Abigail Sawyer
December 2012

Week-end Book Review – Alicia Alonso: Prima Ballerina by Carmen T. Bernier-Grand, illustrated by Raúl Colón

Saturday, February 11th, 2012

Carmen T. Bernier-Grand, illustrated by Raúl Colón,
Alicia Alonso: Prima Ballerina
Marshall Cavendish, 2011.

Ages 10+

Alicia Alonso, the latest in a series of portraits of Latin figures by award-winning author and poet Carmen Bernier-Grand, is written in lyrical free verse, a style that particularly suits the dramatic life of this beloved Cuban dancer.

Alonso’s long career has been marked by many difficulties. Already a highly regarded dancer in Cuba, she and her young fiancé, also a dancer, immigrated to New York in 1937, when Alicia was 15 and pregnant. She resumed ballet as soon as her daughter was born. In a field known to destroy bodies and careers early in life, Alonso continued dancing until she was in her seventies, despite diminishing vision from a detached retina that led eventually to blindness.

Bernier-Grand tells the story in touching word-sketches of key moments in Alonso’s life: selection for the role of Swanilda in Coppélia; romance with Fernando Alonso, her eventual husband; parental disapproval of ballet as a career; separation from her daughter during her U.S. tours; learning Giselle while blind and hospitalized by using her fingers as her feet; ballet shoes stuck to her feet with dried blood; eventual refusal to dance in Cuba while Batista was in power.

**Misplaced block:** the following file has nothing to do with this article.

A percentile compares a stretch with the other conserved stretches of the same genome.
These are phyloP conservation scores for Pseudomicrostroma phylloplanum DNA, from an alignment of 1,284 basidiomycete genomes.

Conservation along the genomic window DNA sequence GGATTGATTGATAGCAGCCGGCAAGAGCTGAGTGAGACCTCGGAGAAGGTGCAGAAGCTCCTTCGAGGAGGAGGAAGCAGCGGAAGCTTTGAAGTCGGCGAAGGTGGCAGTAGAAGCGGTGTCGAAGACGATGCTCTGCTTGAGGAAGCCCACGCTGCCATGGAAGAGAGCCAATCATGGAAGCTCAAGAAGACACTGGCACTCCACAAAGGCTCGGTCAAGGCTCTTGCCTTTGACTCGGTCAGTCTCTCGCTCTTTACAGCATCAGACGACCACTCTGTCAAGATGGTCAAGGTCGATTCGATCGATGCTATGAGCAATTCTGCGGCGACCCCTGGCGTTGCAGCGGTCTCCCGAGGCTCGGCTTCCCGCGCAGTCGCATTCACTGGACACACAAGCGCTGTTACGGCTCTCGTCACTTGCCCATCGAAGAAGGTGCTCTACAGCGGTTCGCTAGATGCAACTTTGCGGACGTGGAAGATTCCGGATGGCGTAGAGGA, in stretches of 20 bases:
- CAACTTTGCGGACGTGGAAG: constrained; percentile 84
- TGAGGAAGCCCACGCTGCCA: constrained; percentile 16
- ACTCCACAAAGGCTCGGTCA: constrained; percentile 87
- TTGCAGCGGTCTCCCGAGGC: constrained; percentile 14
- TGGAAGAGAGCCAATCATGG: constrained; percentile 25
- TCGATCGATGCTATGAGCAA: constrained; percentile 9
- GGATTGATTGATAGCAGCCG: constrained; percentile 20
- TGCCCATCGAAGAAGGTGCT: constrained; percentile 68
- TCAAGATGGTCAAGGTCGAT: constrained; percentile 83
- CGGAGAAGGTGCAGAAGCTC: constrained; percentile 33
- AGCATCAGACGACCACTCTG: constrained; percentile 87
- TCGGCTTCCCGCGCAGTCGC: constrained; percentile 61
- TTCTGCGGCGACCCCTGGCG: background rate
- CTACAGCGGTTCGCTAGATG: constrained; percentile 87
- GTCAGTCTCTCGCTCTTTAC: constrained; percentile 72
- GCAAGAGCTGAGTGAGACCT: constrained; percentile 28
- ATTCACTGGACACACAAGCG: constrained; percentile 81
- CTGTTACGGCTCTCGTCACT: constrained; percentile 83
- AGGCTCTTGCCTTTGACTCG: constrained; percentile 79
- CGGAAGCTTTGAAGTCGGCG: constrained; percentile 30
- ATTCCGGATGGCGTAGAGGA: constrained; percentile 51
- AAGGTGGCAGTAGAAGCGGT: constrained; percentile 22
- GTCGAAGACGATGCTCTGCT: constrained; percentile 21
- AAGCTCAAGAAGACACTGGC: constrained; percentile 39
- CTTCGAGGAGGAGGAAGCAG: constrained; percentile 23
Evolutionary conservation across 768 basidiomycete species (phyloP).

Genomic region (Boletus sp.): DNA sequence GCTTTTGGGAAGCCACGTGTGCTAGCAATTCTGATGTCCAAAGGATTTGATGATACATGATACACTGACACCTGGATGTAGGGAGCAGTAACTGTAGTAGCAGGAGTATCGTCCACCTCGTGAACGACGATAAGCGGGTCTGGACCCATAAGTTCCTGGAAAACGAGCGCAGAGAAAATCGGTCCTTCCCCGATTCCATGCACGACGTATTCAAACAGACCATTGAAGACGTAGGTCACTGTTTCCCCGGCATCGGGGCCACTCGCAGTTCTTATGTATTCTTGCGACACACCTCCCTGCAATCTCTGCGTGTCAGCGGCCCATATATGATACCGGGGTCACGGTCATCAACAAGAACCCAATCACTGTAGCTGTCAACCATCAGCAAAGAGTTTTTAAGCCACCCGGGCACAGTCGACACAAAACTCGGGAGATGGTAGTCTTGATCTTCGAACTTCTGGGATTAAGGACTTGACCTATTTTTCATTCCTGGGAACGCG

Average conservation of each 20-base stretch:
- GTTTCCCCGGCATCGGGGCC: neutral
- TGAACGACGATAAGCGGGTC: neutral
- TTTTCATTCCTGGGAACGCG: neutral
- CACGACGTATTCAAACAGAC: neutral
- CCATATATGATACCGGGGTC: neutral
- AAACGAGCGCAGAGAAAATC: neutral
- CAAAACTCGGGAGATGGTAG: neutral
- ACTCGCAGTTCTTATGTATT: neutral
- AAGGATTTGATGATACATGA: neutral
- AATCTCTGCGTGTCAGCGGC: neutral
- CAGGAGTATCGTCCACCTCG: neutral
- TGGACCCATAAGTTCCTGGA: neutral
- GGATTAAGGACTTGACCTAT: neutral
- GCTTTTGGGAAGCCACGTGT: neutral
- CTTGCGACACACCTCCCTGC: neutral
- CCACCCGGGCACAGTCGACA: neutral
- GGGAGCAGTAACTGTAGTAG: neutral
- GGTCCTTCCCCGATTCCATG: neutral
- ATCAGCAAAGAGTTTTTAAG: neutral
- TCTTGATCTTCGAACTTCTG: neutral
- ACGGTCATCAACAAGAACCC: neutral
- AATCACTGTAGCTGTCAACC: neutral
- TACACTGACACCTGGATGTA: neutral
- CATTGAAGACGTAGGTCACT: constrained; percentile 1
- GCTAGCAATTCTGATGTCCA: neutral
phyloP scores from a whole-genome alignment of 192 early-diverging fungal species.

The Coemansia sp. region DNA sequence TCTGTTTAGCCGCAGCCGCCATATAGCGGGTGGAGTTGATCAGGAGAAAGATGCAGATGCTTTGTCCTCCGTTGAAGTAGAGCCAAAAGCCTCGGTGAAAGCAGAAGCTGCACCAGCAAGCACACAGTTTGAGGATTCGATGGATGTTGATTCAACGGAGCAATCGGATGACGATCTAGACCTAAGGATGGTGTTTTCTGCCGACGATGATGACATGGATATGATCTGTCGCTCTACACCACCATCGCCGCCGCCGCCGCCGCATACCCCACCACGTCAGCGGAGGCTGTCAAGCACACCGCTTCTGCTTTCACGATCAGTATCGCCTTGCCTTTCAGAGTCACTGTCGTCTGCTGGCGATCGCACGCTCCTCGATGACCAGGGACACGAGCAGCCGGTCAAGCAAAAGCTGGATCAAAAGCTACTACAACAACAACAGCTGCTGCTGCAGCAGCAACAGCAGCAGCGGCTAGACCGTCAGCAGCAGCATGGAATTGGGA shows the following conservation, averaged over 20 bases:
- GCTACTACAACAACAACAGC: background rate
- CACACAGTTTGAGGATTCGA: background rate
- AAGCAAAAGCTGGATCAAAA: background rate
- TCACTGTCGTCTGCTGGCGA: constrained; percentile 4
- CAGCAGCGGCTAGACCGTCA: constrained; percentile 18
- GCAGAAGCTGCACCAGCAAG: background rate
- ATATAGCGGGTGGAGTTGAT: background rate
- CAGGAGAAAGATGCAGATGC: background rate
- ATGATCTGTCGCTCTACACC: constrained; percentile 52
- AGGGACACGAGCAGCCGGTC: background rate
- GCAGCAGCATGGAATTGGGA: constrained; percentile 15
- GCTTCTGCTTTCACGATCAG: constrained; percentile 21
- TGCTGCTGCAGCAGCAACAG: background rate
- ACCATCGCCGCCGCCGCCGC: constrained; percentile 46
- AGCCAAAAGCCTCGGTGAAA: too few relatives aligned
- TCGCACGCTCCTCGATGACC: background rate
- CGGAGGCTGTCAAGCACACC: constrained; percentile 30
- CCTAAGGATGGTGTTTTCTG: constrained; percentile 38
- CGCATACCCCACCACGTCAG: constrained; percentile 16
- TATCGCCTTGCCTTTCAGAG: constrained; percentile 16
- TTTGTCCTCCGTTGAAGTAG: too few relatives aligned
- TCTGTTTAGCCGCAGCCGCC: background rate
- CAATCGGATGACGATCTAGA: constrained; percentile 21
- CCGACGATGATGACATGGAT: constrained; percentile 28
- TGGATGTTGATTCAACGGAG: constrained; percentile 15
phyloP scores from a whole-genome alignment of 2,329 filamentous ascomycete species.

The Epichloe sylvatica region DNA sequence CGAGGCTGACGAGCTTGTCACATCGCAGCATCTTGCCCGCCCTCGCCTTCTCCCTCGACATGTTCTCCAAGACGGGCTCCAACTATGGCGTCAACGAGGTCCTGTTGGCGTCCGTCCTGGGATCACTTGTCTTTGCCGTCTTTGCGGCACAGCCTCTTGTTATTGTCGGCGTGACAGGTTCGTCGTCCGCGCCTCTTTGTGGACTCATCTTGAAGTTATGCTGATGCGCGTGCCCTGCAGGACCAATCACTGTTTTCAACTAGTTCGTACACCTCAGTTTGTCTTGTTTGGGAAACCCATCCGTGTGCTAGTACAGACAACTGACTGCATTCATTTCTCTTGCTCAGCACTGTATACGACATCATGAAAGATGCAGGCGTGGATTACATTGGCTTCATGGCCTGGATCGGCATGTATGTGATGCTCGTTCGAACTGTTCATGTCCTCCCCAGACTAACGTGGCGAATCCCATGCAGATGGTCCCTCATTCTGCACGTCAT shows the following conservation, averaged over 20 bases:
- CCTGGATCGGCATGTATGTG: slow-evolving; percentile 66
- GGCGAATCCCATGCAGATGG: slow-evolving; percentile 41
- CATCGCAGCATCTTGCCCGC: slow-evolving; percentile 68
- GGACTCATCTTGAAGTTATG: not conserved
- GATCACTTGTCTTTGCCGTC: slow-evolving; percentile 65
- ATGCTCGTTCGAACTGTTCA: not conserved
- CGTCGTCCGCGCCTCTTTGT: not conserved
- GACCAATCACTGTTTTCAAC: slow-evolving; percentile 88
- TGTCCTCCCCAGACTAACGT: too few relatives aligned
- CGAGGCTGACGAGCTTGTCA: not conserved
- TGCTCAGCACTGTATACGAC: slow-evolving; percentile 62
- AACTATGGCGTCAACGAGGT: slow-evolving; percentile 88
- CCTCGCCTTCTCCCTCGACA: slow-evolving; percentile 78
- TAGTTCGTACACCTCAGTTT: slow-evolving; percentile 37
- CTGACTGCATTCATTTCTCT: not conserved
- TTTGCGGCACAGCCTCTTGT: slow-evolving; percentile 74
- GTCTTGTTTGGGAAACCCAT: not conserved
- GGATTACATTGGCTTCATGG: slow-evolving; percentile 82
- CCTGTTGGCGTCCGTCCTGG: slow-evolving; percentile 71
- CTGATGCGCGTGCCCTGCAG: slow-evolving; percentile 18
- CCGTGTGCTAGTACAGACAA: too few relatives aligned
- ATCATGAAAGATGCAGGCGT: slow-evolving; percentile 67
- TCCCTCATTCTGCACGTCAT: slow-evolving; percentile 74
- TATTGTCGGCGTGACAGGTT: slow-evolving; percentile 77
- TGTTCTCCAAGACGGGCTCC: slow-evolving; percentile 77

“She counts steps, etches the stage in her mind.
Spotlights of different colors warn her
she is too near the orchestra pit.
She moves, a paintbrush on canvas…
She imagines an axis
and pirouettes across her own inner stage.”

Raúl Colón’s stylized pastel illustrations poignantly evoke ballet’s beauty and Alonso’s suffering, despite which she has had one of the longest, most esteemed careers in ballet history. Vision in one eye was partially restored in 1972. Alonso, who founded the Ballet Nacional de Cuba, still choreographs dances at age 92.

Back matter includes a detailed biographical narrative of Alonso’s life; lists of some of the ballets she has danced and choreographed and awards she has won; a glossary; an extensive bibliography of sources and websites; and notes on the text. While the simple story of the ballerina’s life will appeal even to very young children, the reference material is rich enough for an older child to use for a research project. In the process of understanding a woman artist’s life struggles, young readers will also learn much about U.S.-Cuban relations.

Charlotte Richardson
February 2012

Week-end Book Review/PaperTigers Book of the Month: “One Well” by Rochelle Strauss, illustrated by Rosemary Woods PLUS “Ryan and Jimmy” by Herb Shoveller

Sunday, January 15th, 2012

[As we move into our new theme of Water, this post reprints our review of two titles in Kids Can Press' superb CitizenKid series; One Well is also our current Book of the Month]

Rochelle Strauss, illustrated by Rosemary Woods,
One Well: The Story of Water on Earth
Kids Can Press, 2007.

Ages 8-12

Herb Shoveller,
Ryan and Jimmy: And the Well in Africa That Brought Them Together
Kids Can Press 2006.

Ages 8-12